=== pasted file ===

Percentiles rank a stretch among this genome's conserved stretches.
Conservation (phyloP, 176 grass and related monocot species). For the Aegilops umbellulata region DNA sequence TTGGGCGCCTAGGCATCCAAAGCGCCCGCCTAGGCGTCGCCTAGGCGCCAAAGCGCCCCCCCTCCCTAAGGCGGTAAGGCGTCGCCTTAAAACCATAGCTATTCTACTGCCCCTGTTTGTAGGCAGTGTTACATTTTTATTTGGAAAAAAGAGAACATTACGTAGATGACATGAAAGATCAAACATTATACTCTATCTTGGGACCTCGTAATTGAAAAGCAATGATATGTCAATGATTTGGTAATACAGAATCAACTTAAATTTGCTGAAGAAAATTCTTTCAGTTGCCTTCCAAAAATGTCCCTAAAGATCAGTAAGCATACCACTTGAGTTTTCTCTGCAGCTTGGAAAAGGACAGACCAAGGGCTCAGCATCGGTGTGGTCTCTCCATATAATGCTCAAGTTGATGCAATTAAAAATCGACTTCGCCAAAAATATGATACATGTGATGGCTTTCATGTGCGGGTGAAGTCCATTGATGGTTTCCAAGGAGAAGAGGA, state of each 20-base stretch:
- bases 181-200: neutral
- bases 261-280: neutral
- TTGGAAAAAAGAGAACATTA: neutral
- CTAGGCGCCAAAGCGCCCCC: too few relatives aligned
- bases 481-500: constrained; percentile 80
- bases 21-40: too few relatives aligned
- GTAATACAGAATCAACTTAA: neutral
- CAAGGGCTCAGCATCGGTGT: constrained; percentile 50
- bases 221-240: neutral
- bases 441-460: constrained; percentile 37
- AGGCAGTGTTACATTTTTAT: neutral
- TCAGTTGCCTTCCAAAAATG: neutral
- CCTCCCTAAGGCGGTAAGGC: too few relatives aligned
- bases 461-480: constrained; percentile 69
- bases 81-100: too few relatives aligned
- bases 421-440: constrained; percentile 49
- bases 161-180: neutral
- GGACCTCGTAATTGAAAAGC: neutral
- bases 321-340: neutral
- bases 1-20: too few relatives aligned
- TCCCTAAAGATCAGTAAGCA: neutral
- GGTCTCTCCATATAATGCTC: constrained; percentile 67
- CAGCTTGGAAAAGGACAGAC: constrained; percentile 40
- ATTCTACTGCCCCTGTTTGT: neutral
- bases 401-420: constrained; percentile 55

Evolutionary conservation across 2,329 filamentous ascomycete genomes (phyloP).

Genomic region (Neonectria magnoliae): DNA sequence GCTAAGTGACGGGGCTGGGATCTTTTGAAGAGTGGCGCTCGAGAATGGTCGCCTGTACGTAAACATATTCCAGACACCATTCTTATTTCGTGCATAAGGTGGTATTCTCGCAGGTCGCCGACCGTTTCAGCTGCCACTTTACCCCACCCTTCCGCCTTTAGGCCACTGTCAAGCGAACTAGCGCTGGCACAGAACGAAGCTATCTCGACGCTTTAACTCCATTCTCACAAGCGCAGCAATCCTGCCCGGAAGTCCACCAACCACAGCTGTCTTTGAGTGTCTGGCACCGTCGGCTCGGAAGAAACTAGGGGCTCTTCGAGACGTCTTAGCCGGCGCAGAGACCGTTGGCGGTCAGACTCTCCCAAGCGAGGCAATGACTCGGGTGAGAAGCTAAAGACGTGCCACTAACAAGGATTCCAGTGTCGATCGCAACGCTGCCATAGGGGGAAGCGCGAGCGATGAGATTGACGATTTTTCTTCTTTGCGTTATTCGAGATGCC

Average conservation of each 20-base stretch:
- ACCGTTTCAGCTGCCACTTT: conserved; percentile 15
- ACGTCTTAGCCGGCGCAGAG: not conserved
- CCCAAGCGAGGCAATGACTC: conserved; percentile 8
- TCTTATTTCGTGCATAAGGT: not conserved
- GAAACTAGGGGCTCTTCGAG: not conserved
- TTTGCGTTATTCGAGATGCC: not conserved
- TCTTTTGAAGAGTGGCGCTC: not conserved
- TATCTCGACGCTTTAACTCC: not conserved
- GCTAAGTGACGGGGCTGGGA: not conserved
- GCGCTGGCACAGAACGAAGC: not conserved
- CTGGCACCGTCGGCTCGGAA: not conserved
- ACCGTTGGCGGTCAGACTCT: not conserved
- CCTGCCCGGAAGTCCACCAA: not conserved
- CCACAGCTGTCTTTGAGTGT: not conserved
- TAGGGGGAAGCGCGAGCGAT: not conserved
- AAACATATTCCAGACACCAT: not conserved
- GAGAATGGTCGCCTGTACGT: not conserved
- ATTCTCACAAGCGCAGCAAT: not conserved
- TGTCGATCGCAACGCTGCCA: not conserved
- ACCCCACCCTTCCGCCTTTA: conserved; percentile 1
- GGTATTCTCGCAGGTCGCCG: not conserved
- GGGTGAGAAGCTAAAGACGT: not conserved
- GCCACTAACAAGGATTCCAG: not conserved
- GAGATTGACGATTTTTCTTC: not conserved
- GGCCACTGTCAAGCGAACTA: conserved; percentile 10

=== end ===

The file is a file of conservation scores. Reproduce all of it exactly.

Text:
Percentiles rank a stretch among this genome's conserved stretches.
Conservation (phyloP, 176 grass and related monocot species). For the Aegilops umbellulata region DNA sequence TTGGGCGCCTAGGCATCCAAAGCGCCCGCCTAGGCGTCGCCTAGGCGCCAAAGCGCCCCCCCTCCCTAAGGCGGTAAGGCGTCGCCTTAAAACCATAGCTATTCTACTGCCCCTGTTTGTAGGCAGTGTTACATTTTTATTTGGAAAAAAGAGAACATTACGTAGATGACATGAAAGATCAAACATTATACTCTATCTTGGGACCTCGTAATTGAAAAGCAATGATATGTCAATGATTTGGTAATACAGAATCAACTTAAATTTGCTGAAGAAAATTCTTTCAGTTGCCTTCCAAAAATGTCCCTAAAGATCAGTAAGCATACCACTTGAGTTTTCTCTGCAGCTTGGAAAAGGACAGACCAAGGGCTCAGCATCGGTGTGGTCTCTCCATATAATGCTCAAGTTGATGCAATTAAAAATCGACTTCGCCAAAAATATGATACATGTGATGGCTTTCATGTGCGGGTGAAGTCCATTGATGGTTTCCAAGGAGAAGAGGA, state of each 20-base stretch:
- bases 181-200: neutral
- bases 261-280: neutral
- TTGGAAAAAAGAGAACATTA: neutral
- CTAGGCGCCAAAGCGCCCCC: too few relatives aligned
- bases 481-500: constrained; percentile 80
- bases 21-40: too few relatives aligned
- GTAATACAGAATCAACTTAA: neutral
- CAAGGGCTCAGCATCGGTGT: constrained; percentile 50
- bases 221-240: neutral
- bases 441-460: constrained; percentile 37
- AGGCAGTGTTACATTTTTAT: neutral
- TCAGTTGCCTTCCAAAAATG: neutral
- CCTCCCTAAGGCGGTAAGGC: too few relatives aligned
- bases 461-480: constrained; percentile 69
- bases 81-100: too few relatives aligned
- bases 421-440: constrained; percentile 49
- bases 161-180: neutral
- GGACCTCGTAATTGAAAAGC: neutral
- bases 321-340: neutral
- bases 1-20: too few relatives aligned
- TCCCTAAAGATCAGTAAGCA: neutral
- GGTCTCTCCATATAATGCTC: constrained; percentile 67
- CAGCTTGGAAAAGGACAGAC: constrained; percentile 40
- ATTCTACTGCCCCTGTTTGT: neutral
- bases 401-420: constrained; percentile 55

Evolutionary conservation across 2,329 filamentous ascomycete genomes (phyloP).

Genomic region (Neonectria magnoliae): DNA sequence GCTAAGTGACGGGGCTGGGATCTTTTGAAGAGTGGCGCTCGAGAATGGTCGCCTGTACGTAAACATATTCCAGACACCATTCTTATTTCGTGCATAAGGTGGTATTCTCGCAGGTCGCCGACCGTTTCAGCTGCCACTTTACCCCACCCTTCCGCCTTTAGGCCACTGTCAAGCGAACTAGCGCTGGCACAGAACGAAGCTATCTCGACGCTTTAACTCCATTCTCACAAGCGCAGCAATCCTGCCCGGAAGTCCACCAACCACAGCTGTCTTTGAGTGTCTGGCACCGTCGGCTCGGAAGAAACTAGGGGCTCTTCGAGACGTCTTAGCCGGCGCAGAGACCGTTGGCGGTCAGACTCTCCCAAGCGAGGCAATGACTCGGGTGAGAAGCTAAAGACGTGCCACTAACAAGGATTCCAGTGTCGATCGCAACGCTGCCATAGGGGGAAGCGCGAGCGATGAGATTGACGATTTTTCTTCTTTGCGTTATTCGAGATGCC

Average conservation of each 20-base stretch:
- ACCGTTTCAGCTGCCACTTT: conserved; percentile 15
- ACGTCTTAGCCGGCGCAGAG: not conserved
- CCCAAGCGAGGCAATGACTC: conserved; percentile 8
- TCTTATTTCGTGCATAAGGT: not conserved
- GAAACTAGGGGCTCTTCGAG: not conserved
- TTTGCGTTATTCGAGATGCC: not conserved
- TCTTTTGAAGAGTGGCGCTC: not conserved
- TATCTCGACGCTTTAACTCC: not conserved
- GCTAAGTGACGGGGCTGGGA: not conserved
- GCGCTGGCACAGAACGAAGC: not conserved
- CTGGCACCGTCGGCTCGGAA: not conserved
- ACCGTTGGCGGTCAGACTCT: not conserved
- CCTGCCCGGAAGTCCACCAA: not conserved
- CCACAGCTGTCTTTGAGTGT: not conserved
- TAGGGGGAAGCGCGAGCGAT: not conserved
- AAACATATTCCAGACACCAT: not conserved
- GAGAATGGTCGCCTGTACGT: not conserved
- ATTCTCACAAGCGCAGCAAT: not conserved
- TGTCGATCGCAACGCTGCCA: not conserved
- ACCCCACCCTTCCGCCTTTA: conserved; percentile 1
- GGTATTCTCGCAGGTCGCCG: not conserved
- GGGTGAGAAGCTAAAGACGT: not conserved
- GCCACTAACAAGGATTCCAG: not conserved
- GAGATTGACGATTTTTCTTC: not conserved
- GGCCACTGTCAAGCGAACTA: conserved; percentile 10